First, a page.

Eleven-year-old Naser Musabeh was the latest (and the youngest) Palestinian protester to be killed in Gaza by Israeli snipers. Six others were killed and over 90 injured by rifle fire on Friday. It’s hard to imagine the IDF thought that Naser represented a threat to Israel. The killings were all but ignored by Canadian media. And not mentioned at all by Canadian government officials.
Thousands of desperate Palestinians gather every Friday along the fence which Israel uses to keep nearly 2 million people locked up in Gaza, an area less than 15 per cent of Ottawa.
The weekly demonstrations are part of the Palestinian Great March of Return whose objective is to bring world attention to their desperate situation. The demonstrations started on March 30th and have continued every week since then and have each time been met with deadly Israeli fire. Nearly 200 Palestinians have been killed so far. One Israeli soldier was killed in August when a frustrated Palestinian returned fire.
Israeli forces use a variety of methods to repress and intimidate including tear gas and selected killing by sniper fire. The main objective appears to be to intimidate.
At last Friday’s demonstration 7 Palestinians were killed and another 90 seriously injured.
But as this article goes to press, there have only been a few references to these most recent killings in Canadian media: a brief report, published in the National Post and some of its affiliates (https://nationalpost.com/pmn/news-pmn/the-latest-hundreds-at-funeral-of-killed-palestinian-boy), and a longer article, published by Global News (https://globalnews.ca/news/4498169/israel-kills-palestinians-gaza-border-protests/).
Excerpt from the Vancouver Sun – a National Post affiliate:
Friday Sept 28 3:10 p.m.
Thousands attended funerals for seven Palestinians killed by Israeli fire in deadliest day of protests aimed at Gaza’s border blockade in several months.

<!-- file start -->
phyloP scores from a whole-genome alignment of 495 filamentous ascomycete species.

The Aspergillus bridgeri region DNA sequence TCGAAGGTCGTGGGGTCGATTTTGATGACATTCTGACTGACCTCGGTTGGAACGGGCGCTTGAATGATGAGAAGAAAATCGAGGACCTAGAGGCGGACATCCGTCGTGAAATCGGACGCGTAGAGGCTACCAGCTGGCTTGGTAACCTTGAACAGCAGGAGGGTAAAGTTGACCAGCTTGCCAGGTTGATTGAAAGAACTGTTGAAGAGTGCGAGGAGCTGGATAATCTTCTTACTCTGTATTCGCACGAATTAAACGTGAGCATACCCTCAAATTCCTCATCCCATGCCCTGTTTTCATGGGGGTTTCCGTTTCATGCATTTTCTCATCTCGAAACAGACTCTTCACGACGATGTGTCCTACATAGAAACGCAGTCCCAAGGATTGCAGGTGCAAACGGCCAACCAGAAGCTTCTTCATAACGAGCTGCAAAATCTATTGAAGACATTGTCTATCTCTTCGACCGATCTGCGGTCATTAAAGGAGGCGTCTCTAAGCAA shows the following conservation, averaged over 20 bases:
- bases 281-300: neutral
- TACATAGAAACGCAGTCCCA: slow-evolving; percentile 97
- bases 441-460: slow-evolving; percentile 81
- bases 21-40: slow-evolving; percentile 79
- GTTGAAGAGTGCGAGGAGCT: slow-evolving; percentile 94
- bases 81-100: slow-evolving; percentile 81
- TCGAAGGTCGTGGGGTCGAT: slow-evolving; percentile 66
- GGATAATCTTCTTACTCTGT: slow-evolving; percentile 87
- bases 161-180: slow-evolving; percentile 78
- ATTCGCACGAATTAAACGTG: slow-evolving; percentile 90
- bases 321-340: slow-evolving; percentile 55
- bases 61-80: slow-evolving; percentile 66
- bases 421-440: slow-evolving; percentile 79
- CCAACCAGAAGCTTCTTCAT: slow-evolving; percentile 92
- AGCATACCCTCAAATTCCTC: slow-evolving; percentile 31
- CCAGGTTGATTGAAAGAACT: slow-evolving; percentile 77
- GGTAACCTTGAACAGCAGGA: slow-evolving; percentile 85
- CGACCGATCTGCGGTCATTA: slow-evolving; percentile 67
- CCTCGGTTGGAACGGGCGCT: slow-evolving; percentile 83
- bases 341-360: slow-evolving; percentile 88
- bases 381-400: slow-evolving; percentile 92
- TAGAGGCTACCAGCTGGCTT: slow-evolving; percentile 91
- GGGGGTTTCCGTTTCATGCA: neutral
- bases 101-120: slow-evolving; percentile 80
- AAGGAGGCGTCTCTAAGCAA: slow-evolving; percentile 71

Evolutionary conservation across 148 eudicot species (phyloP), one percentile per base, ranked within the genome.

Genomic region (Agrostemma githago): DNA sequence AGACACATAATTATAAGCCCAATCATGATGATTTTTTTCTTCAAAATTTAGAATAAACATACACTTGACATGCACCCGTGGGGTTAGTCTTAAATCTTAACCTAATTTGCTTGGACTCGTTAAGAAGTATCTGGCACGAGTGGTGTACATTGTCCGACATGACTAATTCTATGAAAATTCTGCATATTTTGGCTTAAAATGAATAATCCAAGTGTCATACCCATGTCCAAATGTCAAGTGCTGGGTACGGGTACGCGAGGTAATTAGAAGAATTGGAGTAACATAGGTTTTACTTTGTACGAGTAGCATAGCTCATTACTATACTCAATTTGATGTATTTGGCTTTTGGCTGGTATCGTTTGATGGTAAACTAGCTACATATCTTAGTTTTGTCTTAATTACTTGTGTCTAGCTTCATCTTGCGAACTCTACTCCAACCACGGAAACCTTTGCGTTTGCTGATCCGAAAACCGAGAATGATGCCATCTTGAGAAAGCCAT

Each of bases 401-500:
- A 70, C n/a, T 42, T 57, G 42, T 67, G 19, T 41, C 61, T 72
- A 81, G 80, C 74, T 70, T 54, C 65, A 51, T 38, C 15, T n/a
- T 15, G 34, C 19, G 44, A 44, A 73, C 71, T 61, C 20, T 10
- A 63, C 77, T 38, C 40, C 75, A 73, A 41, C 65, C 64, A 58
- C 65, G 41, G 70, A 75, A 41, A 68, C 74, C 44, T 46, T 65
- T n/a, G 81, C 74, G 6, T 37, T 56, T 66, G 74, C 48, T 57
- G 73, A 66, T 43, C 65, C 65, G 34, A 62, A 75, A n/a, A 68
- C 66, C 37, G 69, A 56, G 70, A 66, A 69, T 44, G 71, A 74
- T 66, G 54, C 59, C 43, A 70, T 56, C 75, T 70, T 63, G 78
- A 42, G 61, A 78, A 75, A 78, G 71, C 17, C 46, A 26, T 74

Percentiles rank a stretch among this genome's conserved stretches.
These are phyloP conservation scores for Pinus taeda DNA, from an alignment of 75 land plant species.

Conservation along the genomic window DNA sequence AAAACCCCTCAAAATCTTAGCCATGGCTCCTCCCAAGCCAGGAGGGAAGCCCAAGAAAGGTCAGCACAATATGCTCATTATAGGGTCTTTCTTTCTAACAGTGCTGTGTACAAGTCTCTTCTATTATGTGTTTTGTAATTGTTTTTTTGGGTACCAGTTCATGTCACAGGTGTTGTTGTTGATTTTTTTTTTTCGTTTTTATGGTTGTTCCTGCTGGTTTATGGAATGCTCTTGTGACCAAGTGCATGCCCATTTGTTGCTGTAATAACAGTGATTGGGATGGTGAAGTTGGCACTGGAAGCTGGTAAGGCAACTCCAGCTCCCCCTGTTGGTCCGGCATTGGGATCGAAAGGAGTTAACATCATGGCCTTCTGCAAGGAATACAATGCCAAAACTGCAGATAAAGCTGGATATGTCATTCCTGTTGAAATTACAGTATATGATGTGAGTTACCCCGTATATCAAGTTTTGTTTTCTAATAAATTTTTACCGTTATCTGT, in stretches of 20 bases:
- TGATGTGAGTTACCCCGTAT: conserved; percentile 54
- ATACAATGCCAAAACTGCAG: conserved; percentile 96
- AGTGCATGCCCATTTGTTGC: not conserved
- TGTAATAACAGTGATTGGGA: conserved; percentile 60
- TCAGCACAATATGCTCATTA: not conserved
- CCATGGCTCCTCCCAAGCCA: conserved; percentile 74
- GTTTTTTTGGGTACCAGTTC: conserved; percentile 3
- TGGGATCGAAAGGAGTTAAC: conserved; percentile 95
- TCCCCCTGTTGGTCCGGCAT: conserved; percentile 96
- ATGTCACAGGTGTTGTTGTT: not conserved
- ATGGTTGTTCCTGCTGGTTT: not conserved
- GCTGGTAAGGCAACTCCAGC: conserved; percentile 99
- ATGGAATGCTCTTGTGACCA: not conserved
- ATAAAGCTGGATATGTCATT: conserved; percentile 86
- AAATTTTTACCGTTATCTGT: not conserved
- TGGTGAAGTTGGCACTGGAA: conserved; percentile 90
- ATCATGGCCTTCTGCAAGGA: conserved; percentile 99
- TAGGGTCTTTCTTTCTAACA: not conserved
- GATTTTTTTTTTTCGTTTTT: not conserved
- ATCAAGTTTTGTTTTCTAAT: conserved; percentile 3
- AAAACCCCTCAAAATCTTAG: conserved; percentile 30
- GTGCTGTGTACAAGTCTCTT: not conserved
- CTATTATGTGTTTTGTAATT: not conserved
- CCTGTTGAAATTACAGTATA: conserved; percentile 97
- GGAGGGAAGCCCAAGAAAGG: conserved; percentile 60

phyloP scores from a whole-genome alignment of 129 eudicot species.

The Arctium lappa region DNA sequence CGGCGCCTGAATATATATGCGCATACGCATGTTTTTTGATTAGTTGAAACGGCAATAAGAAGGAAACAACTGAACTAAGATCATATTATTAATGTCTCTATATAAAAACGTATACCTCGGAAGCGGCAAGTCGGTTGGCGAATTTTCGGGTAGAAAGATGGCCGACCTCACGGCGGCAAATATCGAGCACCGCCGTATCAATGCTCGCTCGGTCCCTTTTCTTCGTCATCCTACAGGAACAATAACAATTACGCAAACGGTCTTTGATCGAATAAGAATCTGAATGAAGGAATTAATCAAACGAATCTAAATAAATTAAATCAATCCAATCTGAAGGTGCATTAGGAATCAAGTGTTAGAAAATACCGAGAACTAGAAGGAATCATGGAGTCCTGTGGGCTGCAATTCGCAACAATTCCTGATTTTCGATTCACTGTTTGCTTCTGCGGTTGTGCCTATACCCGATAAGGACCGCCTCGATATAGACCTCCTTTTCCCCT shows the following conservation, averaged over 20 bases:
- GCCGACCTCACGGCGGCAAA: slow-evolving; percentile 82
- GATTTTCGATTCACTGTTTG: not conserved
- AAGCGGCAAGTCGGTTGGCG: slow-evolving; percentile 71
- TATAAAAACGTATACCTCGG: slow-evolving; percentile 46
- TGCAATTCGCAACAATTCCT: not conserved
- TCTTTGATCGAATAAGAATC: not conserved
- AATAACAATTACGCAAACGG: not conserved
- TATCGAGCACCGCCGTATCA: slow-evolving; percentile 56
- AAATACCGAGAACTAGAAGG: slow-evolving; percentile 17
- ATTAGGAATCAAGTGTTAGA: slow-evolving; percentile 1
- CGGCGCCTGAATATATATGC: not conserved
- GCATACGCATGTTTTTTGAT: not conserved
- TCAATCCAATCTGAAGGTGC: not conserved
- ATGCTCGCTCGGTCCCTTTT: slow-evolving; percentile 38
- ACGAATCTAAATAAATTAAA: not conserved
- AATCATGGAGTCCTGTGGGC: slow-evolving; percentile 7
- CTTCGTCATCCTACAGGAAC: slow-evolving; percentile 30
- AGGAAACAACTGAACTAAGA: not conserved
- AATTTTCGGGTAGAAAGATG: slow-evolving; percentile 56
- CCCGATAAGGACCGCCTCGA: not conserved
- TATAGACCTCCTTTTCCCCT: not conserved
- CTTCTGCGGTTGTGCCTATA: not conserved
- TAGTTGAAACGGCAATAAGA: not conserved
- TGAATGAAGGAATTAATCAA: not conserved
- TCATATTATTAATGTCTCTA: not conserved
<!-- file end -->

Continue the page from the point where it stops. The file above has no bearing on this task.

Among those killed near Gaza’s perimeter fence were two boys, ages 11 and 14. A Gaza rights group says the 11-year-old is the youngest to have been killed by Israeli fire in the protests.
The top U.N. humanitarian official in the region, Jamie McGoldrick, said Saturday he is “deeply saddened” by the loss of life. He said the sides must ensure children aren’t the target of violence or put at risk of violence.
In Friday’s protest, thousands rallied near the fence, with hundreds breaching it in one area. Amateur videos showed protesters kissing the ground on the Israeli side amid sound of repeated gunshots.
Hundreds have attended the funeral of an 11-year-old Palestinian boy, apparently the youngest killed by Israeli fire in six months of protests along Gaza’s perimeter fence.
Nasser Musabeh was among seven protesters who Gaza health officials say were killed by Israeli troops near the fence Friday.
Protests began in March and recently accelerated after the latest failure to negotiate an easing of Gaza’s 11-year-old border blockade. Israel and Egypt imposed the closure after the Islamic militant Hamas seized Gaza in 2007.
Friday marked the deadliest day of protests since mid-May when 60 Palestinians were killed.
Gaza health officials initially said Musabeh was 12. However, his family gave his date of birth as Dec. 29, 2006.
Another 11-year-old was previously killed in unclear circumstances in the protests by a blunt object.
What are the consequences?
CTIP finds it hard to believe that IDF sharpshooters really felt young Naser represented a threat to Israel, or to any Israeli Jews. It seems more plausible that killing children is intended to demonstrate to Palestinians that Israel can act with impunity. The weak coverage by Canadian media – and complete silence from the Canadian government – would seem to give a green light to the IDF to act without restraint.
Of course CTIP deplores the loss of life on either side. A Jewish Israeli life is just as important as a Palestinian life. But inversely, a Palestinian life is just as important as a Jewish one. And there is no evidence that any Jewish life was threatened, directly or indirectly, by 11-year-old Naser Musabeh.
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